Liliana Segre found her life’s vocation at the age of sixty, when she became a grandmother. Segre is a Holocaust survivor and it wasn’t until she had grandchildren that she realized she’d never effectively passed along her story nor educated the next generation about the Holocaust.

She vowed to speak out about her family’s terrible experiences and do her best to ensure that the horrors of the Holocaust never repeat themselves. That was nearly 30 years ago; today Segre is still speaking out, making sure Italians hear her first-person accounts of how Jews were rounded up and murdered. In 2018 she was named a Senator for Life in recognition of her work educating Italians about the Holocaust.

Now, after sponsoring an anti-hate bill in Italy’s parliament, the 89 year old is under round the clock police protection after a surge in online threats to harm her.

Liliana Segre was just thirteen years old when she and her family were sent to Auschwitz. She was among 733 children sent to the death camp from Italy; of that number, only 121 survived. In total, over 7,000 Italian Jews were deported to Nazi camps during the Holocaust. Most were sent to Auschwitz and murdered there. Segre and her father were arrested by Italian guards as they tried to flee to Switzerland and handed over to Nazi authorities.

Once in Auschwitz, Segre’s father was torn from her; he perished there three weeks later. His parents were arrested in a town near Como and also sent to Auschwitz where they were murdered. Segre survived Auschwitz, Ravensbruck and other Nazi camps and was eventually liberated. She moved to Milan, married, and built a family, but the barbarity of the persecution and genocide she lived through always tormented her. “Inside, I was always that little child suddenly banned from going to school and who became invisible to the world around her,” she recalled.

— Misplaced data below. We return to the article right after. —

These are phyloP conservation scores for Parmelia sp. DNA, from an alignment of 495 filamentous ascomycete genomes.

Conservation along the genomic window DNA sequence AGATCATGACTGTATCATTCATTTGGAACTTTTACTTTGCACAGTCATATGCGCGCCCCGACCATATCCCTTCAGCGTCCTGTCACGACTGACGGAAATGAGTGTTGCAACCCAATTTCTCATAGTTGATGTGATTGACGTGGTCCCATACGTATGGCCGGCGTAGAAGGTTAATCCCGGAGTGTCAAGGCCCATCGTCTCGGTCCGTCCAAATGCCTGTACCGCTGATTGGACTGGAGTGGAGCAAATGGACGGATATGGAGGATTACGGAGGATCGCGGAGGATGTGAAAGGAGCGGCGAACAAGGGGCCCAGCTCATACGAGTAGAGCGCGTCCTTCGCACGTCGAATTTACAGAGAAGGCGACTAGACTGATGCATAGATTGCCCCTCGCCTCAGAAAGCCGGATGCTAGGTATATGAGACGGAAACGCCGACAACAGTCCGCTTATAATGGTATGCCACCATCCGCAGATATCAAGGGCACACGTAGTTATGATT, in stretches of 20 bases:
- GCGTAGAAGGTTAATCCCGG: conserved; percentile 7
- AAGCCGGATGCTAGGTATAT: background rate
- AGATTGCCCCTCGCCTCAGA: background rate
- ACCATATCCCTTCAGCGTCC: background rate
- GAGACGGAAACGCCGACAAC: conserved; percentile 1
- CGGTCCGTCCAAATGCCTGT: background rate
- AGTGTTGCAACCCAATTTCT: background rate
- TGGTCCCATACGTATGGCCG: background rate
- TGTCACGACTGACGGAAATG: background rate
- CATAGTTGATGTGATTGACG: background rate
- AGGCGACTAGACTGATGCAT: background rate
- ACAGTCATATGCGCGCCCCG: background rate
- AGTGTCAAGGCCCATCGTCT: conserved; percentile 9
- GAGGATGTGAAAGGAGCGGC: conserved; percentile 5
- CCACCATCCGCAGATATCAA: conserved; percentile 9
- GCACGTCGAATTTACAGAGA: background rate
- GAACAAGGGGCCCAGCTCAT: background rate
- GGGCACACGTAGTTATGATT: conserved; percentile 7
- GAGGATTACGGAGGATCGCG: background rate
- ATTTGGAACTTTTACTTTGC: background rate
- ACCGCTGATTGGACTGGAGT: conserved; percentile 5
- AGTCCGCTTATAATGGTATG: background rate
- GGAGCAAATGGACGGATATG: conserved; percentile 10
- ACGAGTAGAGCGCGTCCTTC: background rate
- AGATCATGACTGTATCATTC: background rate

Speaking to new generations gave her hope. When she received the honor of becoming a honorary Senator, it seemed that her message about the necessity to oppose hatred and anti-Semitism was finally being heard.

Ms. Segre’s appointment comes at a time when Italy desperately needs national figures capable of standing up to anti-Semitism and other forms of prejudice. In recent years, hatred of Jews and other minorities has been sweeping Italy, making many worry they are living through a time similar to the 1930s when Fascism gained adherents throughout the country and Italy’s Jews and other minorities found themselves hated and persecuted.

Liliana Segre with two bodyguards

According to one 2019 European Union poll of Italian Jews, 73% felt that anti-Semitism is a big problem in Italy. A large majority, 81%, feel that Jew-hatred has increased in Italy over the past five years. Given the rise in hatred, Segre made what she considered to be a “banal” proposal: the creation of a Parliamentary committee to investigate anti-Semitism, racism and hate speech in Italy. It was the sort of measure that seemed impossible to oppose. But Italy’s right wing-parties were against it and threats and anti-Semitic taunts poured in, directed to Ms. Segre and Italy’s Jews.

Former Deputy Prime Minister Matteo Salvini, leader of the League Party, which until 2019 was a member of Italy’s governing coalition, announced he wouldn’t vote for Ms. Segre’s committee because of fears it might get in the way of his “Italians First” policies. Former Prime Minister Silvio Berlusconi, who leads the Forza Italia political party, claimed Segre’s committee would limit free speech and opposed the idea. The Brothers of Italy party also came out opposing the committee.